Tourism

Bangkok is considered to be one of the world’s tourist hotspots. Bangkok is Thailand’s major tourist gateway, which means that the majority of foreign tourists arrive in Bangkok. The city boasts some of the country’s most visited historical venues such as the Grand Palace, Wat Pho, and Wat Arun. There are numerous projects to maintain Bangkok’s historic sites in the Rattanakosin area and river districts.

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Singapore

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Singapore

Singapore officially the Republic of Singapore, is an island city-state located at the southern tip of the Malay Peninsula, lying 137 kilometres (85 mi) north of the equator, south of the Malaysian state of Johor and north of Indonesia’s Riau Islands. At 710.2 km2 (274.2 sq mi), Singapore is a microstate and the smallest nation in Southeast Asia. This is substantially larger than Monaco and Vatican City, the only other surviving sovereign city-states.

Before European settlement, the island now known as Singapore was the site of a Malay fishing village at the mouth of the Singapore River. Several hundred indigenous Orang Laut people also lived along the nearby coast, rivers and on smaller islands. In 1819, the British East India Company, led by Sir Stamford Raffles, established a trading post on the island, which was used as a port along the spice route.[8] Singapore became one of the most important commercial and military centres of the British Empire, and the hub of British power in Southeast Asia.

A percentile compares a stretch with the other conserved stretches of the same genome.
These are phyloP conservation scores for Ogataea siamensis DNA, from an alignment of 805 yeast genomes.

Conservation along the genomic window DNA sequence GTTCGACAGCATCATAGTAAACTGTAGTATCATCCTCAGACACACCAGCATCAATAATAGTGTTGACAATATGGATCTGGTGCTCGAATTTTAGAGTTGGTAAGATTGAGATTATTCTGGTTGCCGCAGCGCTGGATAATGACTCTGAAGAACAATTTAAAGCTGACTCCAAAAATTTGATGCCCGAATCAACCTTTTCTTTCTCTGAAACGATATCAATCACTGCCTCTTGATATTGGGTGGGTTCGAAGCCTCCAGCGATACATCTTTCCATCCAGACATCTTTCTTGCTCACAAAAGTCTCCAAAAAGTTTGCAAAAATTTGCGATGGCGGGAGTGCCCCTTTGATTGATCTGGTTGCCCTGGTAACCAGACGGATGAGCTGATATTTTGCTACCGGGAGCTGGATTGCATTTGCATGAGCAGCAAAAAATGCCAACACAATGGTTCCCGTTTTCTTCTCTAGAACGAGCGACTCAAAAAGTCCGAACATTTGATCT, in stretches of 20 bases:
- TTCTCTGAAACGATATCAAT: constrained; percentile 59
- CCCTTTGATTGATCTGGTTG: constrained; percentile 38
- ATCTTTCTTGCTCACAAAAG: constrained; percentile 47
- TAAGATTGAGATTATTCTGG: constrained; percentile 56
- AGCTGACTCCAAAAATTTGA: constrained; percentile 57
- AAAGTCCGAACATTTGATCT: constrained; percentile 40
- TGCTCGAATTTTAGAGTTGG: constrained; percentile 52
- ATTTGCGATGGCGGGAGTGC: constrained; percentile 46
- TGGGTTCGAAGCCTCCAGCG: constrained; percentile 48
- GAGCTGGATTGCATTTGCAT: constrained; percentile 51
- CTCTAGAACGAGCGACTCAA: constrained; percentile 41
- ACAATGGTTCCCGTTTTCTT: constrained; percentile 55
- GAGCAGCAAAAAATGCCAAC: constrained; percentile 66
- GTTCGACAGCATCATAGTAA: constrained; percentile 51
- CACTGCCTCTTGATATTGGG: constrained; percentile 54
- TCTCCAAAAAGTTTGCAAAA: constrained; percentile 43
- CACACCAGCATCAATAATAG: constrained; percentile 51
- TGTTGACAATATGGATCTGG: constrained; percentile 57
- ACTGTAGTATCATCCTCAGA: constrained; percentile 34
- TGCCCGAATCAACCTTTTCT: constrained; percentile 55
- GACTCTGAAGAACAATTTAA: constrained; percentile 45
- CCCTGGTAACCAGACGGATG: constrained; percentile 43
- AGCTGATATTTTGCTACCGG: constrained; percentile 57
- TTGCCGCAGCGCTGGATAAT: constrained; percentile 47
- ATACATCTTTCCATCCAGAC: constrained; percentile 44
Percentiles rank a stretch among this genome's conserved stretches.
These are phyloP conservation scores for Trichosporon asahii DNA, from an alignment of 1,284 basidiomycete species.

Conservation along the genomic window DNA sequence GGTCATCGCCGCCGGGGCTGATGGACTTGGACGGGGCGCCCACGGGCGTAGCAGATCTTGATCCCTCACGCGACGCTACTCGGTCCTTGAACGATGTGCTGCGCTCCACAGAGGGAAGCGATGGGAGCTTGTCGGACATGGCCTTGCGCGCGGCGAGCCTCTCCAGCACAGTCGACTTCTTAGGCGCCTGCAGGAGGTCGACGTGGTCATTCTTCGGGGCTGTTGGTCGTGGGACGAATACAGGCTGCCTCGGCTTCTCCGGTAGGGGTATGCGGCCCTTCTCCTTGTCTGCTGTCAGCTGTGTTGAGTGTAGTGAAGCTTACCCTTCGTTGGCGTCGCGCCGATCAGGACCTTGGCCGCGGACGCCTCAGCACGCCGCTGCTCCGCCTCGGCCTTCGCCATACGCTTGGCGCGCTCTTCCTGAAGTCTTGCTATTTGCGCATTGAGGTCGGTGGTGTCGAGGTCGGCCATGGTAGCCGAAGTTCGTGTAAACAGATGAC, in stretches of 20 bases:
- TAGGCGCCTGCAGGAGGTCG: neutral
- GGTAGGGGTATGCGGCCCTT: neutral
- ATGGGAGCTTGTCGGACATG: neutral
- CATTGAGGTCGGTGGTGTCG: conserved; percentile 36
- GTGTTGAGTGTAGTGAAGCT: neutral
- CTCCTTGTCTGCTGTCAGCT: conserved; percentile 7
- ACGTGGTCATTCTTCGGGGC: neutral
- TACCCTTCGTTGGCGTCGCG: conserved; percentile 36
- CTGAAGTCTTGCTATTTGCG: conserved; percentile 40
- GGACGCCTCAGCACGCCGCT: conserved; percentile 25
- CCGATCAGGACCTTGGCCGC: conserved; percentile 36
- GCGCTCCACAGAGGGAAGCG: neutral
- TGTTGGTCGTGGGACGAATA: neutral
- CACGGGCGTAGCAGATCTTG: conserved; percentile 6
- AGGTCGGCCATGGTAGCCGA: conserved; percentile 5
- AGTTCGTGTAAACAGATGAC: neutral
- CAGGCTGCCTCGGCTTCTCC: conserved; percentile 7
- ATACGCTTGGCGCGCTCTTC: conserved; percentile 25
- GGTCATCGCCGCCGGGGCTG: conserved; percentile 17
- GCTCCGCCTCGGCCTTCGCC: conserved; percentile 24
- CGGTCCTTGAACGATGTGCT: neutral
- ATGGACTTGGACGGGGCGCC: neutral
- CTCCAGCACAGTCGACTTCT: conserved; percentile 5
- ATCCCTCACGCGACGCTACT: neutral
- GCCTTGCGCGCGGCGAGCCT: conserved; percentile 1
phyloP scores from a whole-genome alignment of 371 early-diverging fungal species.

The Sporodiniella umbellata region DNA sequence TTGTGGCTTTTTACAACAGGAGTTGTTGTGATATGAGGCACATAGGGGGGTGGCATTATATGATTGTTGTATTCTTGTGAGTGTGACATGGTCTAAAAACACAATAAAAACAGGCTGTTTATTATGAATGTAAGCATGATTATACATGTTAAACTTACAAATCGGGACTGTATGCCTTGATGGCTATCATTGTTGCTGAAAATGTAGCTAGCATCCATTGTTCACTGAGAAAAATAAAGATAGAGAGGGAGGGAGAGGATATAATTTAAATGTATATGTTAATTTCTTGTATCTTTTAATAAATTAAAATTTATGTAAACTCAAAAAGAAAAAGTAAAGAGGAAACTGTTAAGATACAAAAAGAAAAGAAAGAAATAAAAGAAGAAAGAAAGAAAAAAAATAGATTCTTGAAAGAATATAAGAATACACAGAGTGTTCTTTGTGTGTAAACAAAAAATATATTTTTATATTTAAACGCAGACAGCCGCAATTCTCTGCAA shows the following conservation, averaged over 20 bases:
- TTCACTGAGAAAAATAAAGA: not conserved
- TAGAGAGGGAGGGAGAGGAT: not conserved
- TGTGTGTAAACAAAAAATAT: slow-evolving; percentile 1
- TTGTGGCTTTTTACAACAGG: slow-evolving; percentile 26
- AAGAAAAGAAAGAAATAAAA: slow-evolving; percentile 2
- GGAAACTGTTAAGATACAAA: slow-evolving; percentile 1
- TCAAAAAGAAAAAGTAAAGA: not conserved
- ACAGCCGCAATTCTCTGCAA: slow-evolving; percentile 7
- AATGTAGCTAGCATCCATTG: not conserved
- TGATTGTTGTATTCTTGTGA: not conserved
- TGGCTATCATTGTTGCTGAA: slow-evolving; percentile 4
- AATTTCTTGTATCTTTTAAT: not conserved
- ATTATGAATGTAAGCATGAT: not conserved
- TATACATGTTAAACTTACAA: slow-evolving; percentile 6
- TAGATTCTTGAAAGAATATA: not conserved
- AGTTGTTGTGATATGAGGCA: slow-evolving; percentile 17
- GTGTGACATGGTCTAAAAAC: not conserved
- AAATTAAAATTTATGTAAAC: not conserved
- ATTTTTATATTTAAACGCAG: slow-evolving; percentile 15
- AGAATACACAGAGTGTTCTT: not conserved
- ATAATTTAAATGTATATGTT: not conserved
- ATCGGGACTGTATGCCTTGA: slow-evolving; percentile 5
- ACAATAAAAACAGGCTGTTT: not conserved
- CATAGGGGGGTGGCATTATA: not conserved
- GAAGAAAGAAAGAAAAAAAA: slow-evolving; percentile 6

During the Second World War, the British colony was occupied by the Japanese after the Battle of Singapore, which Winston Churchill called “Britain’s greatest defeat”. Singapore reverted to British rule in 1945, immediately after the war.

Eighteen years later, in 1963, the city, having achieved independence from Britain, merged with Malaya, Sabah, and Sarawak to form Malaysia. However, the merger proved unsuccessful, and, less than two years later, it seceded from the federation and became an independent republic within the Commonwealth of Nations on August 9, 1965. Singapore was admitted to the United Nations on September 21 of that year.

Since independence, Singapore’s standard of living has risen dramatically. Foreign direct investment and a state-led drive to industrialization based on plans drawn up by the Dutch economist Albert Winsemius have created a modern economy focused on industry, education and urban planning. Singapore is the 5th wealthiest country in the world in terms of GDP (PPP) per capita.